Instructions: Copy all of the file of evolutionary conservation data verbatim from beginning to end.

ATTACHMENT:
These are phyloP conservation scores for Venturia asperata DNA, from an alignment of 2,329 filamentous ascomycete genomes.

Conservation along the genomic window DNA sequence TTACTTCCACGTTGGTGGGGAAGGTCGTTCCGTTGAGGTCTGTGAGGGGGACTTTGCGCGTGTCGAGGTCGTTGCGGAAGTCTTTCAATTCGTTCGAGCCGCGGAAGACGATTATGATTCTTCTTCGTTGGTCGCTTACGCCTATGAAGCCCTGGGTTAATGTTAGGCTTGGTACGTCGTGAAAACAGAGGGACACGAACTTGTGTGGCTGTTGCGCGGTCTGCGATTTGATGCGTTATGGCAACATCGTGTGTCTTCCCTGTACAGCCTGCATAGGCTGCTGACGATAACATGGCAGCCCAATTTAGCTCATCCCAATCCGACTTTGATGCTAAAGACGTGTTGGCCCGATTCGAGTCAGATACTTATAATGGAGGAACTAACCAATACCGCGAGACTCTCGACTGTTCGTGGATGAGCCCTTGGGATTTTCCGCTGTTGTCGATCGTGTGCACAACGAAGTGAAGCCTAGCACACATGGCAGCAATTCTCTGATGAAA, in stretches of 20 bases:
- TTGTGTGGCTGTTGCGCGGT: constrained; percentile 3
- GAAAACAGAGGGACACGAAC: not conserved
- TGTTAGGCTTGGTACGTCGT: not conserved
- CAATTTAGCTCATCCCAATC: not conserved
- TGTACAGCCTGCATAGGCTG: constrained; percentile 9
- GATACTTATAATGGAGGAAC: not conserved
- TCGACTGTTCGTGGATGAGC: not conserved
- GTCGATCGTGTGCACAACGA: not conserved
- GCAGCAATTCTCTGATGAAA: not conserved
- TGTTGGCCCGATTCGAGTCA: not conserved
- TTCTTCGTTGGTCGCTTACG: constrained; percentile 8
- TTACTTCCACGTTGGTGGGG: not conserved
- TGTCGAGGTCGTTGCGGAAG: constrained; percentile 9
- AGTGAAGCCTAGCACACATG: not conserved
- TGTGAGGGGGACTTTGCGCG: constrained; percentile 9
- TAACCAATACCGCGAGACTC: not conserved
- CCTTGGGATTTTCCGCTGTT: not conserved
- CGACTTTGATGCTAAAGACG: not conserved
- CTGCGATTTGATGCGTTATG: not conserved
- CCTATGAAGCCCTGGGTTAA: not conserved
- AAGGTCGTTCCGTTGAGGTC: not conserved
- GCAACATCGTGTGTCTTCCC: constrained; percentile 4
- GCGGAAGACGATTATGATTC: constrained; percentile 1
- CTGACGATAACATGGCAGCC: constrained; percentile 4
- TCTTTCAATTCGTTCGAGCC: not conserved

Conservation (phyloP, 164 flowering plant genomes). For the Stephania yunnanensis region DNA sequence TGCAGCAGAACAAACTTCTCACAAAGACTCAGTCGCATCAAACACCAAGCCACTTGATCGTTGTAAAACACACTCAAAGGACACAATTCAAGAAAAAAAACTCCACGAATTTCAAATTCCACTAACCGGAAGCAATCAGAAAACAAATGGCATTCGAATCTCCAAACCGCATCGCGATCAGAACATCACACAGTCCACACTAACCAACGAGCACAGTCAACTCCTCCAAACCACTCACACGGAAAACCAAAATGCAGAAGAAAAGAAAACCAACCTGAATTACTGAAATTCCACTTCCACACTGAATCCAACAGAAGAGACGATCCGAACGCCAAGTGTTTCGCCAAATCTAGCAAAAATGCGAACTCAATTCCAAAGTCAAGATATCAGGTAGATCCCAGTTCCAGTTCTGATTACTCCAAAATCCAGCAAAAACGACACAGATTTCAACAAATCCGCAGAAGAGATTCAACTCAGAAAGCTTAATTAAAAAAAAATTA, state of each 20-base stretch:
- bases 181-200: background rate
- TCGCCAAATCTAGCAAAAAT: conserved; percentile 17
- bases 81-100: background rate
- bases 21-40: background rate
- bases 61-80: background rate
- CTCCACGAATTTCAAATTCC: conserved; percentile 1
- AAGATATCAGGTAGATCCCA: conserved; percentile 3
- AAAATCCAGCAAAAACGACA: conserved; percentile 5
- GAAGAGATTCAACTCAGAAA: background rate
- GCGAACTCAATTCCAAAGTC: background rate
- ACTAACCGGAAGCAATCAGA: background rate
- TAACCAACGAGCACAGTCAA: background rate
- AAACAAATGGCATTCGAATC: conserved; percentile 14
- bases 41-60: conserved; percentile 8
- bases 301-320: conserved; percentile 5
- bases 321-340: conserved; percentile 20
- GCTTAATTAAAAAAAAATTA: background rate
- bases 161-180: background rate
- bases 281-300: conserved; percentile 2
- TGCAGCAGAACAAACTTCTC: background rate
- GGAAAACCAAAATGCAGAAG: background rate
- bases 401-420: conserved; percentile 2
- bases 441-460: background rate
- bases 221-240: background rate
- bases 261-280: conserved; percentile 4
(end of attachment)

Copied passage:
These are phyloP conservation scores for Venturia asperata DNA, from an alignment of 2,329 filamentous ascomycete genomes.

Conservation along the genomic window DNA sequence TTACTTCCACGTTGGTGGGGAAGGTCGTTCCGTTGAGGTCTGTGAGGGGGACTTTGCGCGTGTCGAGGTCGTTGCGGAAGTCTTTCAATTCGTTCGAGCCGCGGAAGACGATTATGATTCTTCTTCGTTGGTCGCTTACGCCTATGAAGCCCTGGGTTAATGTTAGGCTTGGTACGTCGTGAAAACAGAGGGACACGAACTTGTGTGGCTGTTGCGCGGTCTGCGATTTGATGCGTTATGGCAACATCGTGTGTCTTCCCTGTACAGCCTGCATAGGCTGCTGACGATAACATGGCAGCCCAATTTAGCTCATCCCAATCCGACTTTGATGCTAAAGACGTGTTGGCCCGATTCGAGTCAGATACTTATAATGGAGGAACTAACCAATACCGCGAGACTCTCGACTGTTCGTGGATGAGCCCTTGGGATTTTCCGCTGTTGTCGATCGTGTGCACAACGAAGTGAAGCCTAGCACACATGGCAGCAATTCTCTGATGAAA, in stretches of 20 bases:
- TTGTGTGGCTGTTGCGCGGT: constrained; percentile 3
- GAAAACAGAGGGACACGAAC: not conserved
- TGTTAGGCTTGGTACGTCGT: not conserved
- CAATTTAGCTCATCCCAATC: not conserved
- TGTACAGCCTGCATAGGCTG: constrained; percentile 9
- GATACTTATAATGGAGGAAC: not conserved
- TCGACTGTTCGTGGATGAGC: not conserved
- GTCGATCGTGTGCACAACGA: not conserved
- GCAGCAATTCTCTGATGAAA: not conserved
- TGTTGGCCCGATTCGAGTCA: not conserved
- TTCTTCGTTGGTCGCTTACG: constrained; percentile 8
- TTACTTCCACGTTGGTGGGG: not conserved
- TGTCGAGGTCGTTGCGGAAG: constrained; percentile 9
- AGTGAAGCCTAGCACACATG: not conserved
- TGTGAGGGGGACTTTGCGCG: constrained; percentile 9
- TAACCAATACCGCGAGACTC: not conserved
- CCTTGGGATTTTCCGCTGTT: not conserved
- CGACTTTGATGCTAAAGACG: not conserved
- CTGCGATTTGATGCGTTATG: not conserved
- CCTATGAAGCCCTGGGTTAA: not conserved
- AAGGTCGTTCCGTTGAGGTC: not conserved
- GCAACATCGTGTGTCTTCCC: constrained; percentile 4
- GCGGAAGACGATTATGATTC: constrained; percentile 1
- CTGACGATAACATGGCAGCC: constrained; percentile 4
- TCTTTCAATTCGTTCGAGCC: not conserved

Conservation (phyloP, 164 flowering plant genomes). For the Stephania yunnanensis region DNA sequence TGCAGCAGAACAAACTTCTCACAAAGACTCAGTCGCATCAAACACCAAGCCACTTGATCGTTGTAAAACACACTCAAAGGACACAATTCAAGAAAAAAAACTCCACGAATTTCAAATTCCACTAACCGGAAGCAATCAGAAAACAAATGGCATTCGAATCTCCAAACCGCATCGCGATCAGAACATCACACAGTCCACACTAACCAACGAGCACAGTCAACTCCTCCAAACCACTCACACGGAAAACCAAAATGCAGAAGAAAAGAAAACCAACCTGAATTACTGAAATTCCACTTCCACACTGAATCCAACAGAAGAGACGATCCGAACGCCAAGTGTTTCGCCAAATCTAGCAAAAATGCGAACTCAATTCCAAAGTCAAGATATCAGGTAGATCCCAGTTCCAGTTCTGATTACTCCAAAATCCAGCAAAAACGACACAGATTTCAACAAATCCGCAGAAGAGATTCAACTCAGAAAGCTTAATTAAAAAAAAATTA, state of each 20-base stretch:
- bases 181-200: background rate
- TCGCCAAATCTAGCAAAAAT: conserved; percentile 17
- bases 81-100: background rate
- bases 21-40: background rate
- bases 61-80: background rate
- CTCCACGAATTTCAAATTCC: conserved; percentile 1
- AAGATATCAGGTAGATCCCA: conserved; percentile 3
- AAAATCCAGCAAAAACGACA: conserved; percentile 5
- GAAGAGATTCAACTCAGAAA: background rate
- GCGAACTCAATTCCAAAGTC: background rate
- ACTAACCGGAAGCAATCAGA: background rate
- TAACCAACGAGCACAGTCAA: background rate
- AAACAAATGGCATTCGAATC: conserved; percentile 14
- bases 41-60: conserved; percentile 8
- bases 301-320: conserved; percentile 5
- bases 321-340: conserved; percentile 20
- GCTTAATTAAAAAAAAATTA: background rate
- bases 161-180: background rate
- bases 281-300: conserved; percentile 2
- TGCAGCAGAACAAACTTCTC: background rate
- GGAAAACCAAAATGCAGAAG: background rate
- bases 401-420: conserved; percentile 2
- bases 441-460: background rate
- bases 221-240: background rate
- bases 261-280: conserved; percentile 4